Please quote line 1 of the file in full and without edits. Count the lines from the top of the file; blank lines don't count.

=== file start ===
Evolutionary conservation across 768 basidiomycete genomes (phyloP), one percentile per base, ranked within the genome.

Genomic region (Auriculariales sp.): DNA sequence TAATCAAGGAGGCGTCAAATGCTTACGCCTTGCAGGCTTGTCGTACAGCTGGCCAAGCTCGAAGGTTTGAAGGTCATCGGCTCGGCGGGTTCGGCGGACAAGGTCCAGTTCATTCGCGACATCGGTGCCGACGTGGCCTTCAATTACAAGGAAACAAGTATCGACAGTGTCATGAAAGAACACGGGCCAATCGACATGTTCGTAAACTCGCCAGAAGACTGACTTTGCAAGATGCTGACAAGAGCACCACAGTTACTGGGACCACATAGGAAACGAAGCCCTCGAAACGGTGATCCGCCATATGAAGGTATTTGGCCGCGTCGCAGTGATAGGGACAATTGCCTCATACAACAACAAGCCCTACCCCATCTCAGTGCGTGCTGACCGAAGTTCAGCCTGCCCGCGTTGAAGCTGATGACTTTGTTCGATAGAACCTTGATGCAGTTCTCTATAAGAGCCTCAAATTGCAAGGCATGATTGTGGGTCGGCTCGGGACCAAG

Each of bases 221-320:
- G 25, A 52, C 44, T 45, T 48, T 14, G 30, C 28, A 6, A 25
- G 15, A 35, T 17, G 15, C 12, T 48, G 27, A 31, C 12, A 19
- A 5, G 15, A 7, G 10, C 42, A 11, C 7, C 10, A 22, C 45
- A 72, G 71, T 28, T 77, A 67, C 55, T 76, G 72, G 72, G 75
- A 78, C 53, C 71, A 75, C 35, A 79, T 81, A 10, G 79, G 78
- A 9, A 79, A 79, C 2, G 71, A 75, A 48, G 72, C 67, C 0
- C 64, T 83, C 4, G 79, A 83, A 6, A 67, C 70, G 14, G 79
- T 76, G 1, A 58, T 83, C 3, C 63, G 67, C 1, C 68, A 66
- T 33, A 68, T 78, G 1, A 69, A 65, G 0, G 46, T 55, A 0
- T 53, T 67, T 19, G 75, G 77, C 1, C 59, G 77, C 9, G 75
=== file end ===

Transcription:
Evolutionary conservation across 768 basidiomycete genomes (phyloP), one percentile per base, ranked within the genome.